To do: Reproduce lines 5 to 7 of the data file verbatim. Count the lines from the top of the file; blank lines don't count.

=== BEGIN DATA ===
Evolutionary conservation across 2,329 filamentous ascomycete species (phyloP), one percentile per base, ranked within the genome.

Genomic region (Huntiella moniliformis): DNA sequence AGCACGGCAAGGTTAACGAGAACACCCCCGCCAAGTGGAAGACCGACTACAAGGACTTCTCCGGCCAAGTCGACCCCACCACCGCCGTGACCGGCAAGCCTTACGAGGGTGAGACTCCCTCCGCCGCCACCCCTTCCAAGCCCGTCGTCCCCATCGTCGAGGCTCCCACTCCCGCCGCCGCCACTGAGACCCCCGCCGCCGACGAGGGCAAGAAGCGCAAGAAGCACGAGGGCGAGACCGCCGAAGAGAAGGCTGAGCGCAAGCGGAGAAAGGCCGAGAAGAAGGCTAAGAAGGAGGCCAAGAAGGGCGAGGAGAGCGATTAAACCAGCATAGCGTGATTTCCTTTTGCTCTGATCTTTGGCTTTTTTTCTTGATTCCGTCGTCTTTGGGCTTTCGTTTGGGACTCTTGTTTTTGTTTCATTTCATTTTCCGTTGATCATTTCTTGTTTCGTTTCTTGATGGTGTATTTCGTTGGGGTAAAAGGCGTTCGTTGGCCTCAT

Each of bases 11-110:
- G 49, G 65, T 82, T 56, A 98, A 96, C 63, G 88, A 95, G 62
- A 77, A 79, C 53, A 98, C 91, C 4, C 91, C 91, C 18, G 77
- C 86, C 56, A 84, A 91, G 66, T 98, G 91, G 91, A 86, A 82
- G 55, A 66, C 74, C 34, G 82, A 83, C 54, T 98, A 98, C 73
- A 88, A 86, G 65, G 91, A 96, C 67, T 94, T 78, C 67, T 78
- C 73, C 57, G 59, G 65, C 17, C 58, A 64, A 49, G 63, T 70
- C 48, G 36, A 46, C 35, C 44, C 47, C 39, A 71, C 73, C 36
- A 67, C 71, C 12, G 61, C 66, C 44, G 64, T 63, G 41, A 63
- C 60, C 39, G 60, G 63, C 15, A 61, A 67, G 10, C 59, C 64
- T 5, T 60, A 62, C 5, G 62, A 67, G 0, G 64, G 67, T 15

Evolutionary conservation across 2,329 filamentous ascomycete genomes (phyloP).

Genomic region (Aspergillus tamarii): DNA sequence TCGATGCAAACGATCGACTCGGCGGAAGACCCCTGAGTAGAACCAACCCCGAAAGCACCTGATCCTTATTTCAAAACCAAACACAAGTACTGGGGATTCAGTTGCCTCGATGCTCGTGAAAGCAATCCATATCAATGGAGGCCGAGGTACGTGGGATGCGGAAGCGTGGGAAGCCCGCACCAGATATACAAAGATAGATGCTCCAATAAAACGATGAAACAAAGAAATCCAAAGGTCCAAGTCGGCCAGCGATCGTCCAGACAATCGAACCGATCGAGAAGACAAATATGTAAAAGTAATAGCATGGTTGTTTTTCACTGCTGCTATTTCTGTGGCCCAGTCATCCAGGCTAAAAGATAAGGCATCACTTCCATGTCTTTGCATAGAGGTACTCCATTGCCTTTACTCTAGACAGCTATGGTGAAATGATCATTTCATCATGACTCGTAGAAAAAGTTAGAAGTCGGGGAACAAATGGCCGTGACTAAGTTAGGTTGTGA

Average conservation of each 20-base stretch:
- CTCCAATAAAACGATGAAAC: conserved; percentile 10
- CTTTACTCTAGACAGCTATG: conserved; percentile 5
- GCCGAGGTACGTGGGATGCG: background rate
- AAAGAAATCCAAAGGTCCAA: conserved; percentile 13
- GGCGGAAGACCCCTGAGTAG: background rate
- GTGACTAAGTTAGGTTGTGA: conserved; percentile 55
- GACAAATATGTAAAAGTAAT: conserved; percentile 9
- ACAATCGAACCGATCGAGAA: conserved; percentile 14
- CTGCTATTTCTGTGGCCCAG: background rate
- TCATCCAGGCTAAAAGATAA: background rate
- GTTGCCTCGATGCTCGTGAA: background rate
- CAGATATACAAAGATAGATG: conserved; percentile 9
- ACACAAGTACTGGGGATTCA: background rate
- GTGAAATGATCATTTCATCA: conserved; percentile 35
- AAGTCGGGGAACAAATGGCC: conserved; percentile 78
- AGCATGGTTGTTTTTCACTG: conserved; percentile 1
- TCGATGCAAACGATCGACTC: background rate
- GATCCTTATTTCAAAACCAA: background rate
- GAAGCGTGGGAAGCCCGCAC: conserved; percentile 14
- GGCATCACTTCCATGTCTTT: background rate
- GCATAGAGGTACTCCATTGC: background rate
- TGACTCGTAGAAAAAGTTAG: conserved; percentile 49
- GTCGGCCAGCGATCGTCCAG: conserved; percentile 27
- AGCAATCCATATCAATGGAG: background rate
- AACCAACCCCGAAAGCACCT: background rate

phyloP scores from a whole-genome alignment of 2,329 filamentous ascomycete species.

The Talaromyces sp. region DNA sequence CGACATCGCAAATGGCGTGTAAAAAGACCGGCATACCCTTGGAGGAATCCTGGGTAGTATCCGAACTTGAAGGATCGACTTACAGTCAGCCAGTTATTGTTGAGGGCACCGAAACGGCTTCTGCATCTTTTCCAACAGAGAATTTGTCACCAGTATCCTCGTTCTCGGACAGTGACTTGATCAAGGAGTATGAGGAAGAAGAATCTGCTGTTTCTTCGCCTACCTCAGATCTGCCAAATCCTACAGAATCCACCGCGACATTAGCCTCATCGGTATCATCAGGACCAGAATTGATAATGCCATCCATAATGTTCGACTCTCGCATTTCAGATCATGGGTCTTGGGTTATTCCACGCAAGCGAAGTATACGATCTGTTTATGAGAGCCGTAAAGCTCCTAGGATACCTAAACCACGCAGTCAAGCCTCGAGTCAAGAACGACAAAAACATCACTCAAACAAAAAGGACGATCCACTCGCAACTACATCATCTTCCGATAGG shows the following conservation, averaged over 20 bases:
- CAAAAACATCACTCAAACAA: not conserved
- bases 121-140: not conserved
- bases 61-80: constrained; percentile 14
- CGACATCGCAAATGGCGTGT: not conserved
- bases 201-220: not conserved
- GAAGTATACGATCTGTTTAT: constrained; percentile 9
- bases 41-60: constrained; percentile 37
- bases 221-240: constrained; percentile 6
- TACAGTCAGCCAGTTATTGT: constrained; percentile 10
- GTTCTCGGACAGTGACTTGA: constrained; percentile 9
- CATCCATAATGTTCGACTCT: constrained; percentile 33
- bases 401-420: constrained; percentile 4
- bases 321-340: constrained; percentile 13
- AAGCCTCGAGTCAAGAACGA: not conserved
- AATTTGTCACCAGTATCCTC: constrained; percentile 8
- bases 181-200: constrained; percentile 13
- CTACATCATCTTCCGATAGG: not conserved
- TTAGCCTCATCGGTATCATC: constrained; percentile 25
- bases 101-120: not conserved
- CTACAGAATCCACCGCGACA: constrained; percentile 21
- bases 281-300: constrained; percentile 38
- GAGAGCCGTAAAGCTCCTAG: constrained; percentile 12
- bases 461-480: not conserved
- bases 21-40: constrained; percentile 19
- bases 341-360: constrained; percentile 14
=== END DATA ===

- A 77, A 79, C 53, A 98, C 91, C 4, C 91, C 91, C 18, G 77
- C 86, C 56, A 84, A 91, G 66, T 98, G 91, G 91, A 86, A 82
- G 55, A 66, C 74, C 34, G 82, A 83, C 54, T 98, A 98, C 73